To Room or Not to Room | Frances Chai
With commitment day quickly approaching, another far more sinister deadline is quick on its heels: the housing application deadline. Although certain university decision dates have been pushed back, the due date to apply for housing has remained largely unchanged, leaving hundreds of stressed out seniors scrambling to secure roommates. To make matters worse, some schools operate on a “first come, first serve” basis, increasing the pressure to seal the deal with someone you talked to for five minutes over Instagram DM (not to mention the only reason you DM’d them in the first place was because they had a picture of a cute dog on their Class of ‘25 Instagram post and you were desperate).
I am proud to say that I have survived the process, managing to come out on the other side relatively unscathed and with a roommate. Here are some lessons that I learned along the way:
Don’t Romanticize Roommates
I know we’re all keen to have our main character college moments, and being “ride or die” best friends with your roommate definitely falls under this category. While high standards are definitely important to have, it’s also important to keep in mind that it’s hard for someone to compress their entire personalities into one Instagram or Facebook post. Even if it might not seem like you two will be best friends based on a short blurb on interests and sleep schedules, don’t let that deter you from reaching out! Who knows, they could surprise you and you could be the main character in a coming-of-age movie after all.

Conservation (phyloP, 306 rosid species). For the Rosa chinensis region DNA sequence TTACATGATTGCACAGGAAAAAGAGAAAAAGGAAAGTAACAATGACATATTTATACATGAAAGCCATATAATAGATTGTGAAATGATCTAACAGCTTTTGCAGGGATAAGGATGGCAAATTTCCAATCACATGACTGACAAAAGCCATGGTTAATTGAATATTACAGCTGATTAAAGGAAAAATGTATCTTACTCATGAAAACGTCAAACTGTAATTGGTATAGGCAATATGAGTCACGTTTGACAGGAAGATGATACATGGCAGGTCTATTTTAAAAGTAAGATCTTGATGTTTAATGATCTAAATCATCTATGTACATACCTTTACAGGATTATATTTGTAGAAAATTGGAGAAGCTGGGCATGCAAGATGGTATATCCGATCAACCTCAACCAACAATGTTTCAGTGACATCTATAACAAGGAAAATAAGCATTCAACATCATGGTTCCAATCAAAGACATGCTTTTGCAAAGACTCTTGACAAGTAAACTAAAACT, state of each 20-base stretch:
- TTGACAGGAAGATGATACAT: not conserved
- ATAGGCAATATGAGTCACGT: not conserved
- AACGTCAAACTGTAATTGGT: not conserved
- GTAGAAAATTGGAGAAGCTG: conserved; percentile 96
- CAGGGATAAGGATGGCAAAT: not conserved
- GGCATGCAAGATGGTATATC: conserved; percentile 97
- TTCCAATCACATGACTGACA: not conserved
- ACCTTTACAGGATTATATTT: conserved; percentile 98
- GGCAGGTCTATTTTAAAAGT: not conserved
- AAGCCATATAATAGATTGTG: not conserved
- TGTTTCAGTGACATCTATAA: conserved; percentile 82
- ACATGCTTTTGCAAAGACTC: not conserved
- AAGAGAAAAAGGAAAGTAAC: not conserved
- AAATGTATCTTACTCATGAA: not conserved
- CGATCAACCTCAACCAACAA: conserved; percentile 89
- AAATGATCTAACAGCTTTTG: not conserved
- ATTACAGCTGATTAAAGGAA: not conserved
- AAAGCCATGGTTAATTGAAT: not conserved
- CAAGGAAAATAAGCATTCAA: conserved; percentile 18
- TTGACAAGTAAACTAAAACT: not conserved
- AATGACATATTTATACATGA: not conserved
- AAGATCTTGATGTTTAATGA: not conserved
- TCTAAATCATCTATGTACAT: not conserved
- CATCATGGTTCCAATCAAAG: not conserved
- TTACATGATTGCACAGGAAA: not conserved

Be (a tiny bit) Selfish
It’s a given that everyone is talking to a few people at once –– casting a wide net increases the likelihood of you finding a roommate. But what happens when you find someone you’d like to be roommates with but you’re still talking to someone else? Don’t agree to be dorm with them out of feelings of obligation, especially if you don’t connect with them as well as you connect with other people you’ve been talking to. It’s way better to nicely tell them that you’ve found someone else, but you’d still like to be friends with them. I assure you, they’ll completely understand and appreciate the honesty over being ghosted out of the blue.
It’s Okay to be Awkward
Obviously, you’re not going to be able to talk to someone you just met like you talk to your close friends who have been with you for years. It’s okay and completely understandable to have lulls in conversation and phases of small talk because everyone is in the same boat of wanting to meet new people. Also, it is important to keep in mind that you most likely don’t come across as awkward as you feel.
Have Fun and Keep an Open Mind (to a certain extent)
After more than a year in quarantine, we’ve gotten used to only being able to talk to our family members and close friends. When was the last time you actually got to meet someone new? The Great Roommate Search ™ is the perfect opportunity to talk to new people from across the country (and even across the world). Be open minded but also be clear with yourself and others on things you don’t want to budge on. Don’t agree to be roommates with someone knowing that you’ll be sacrificing your beliefs or values.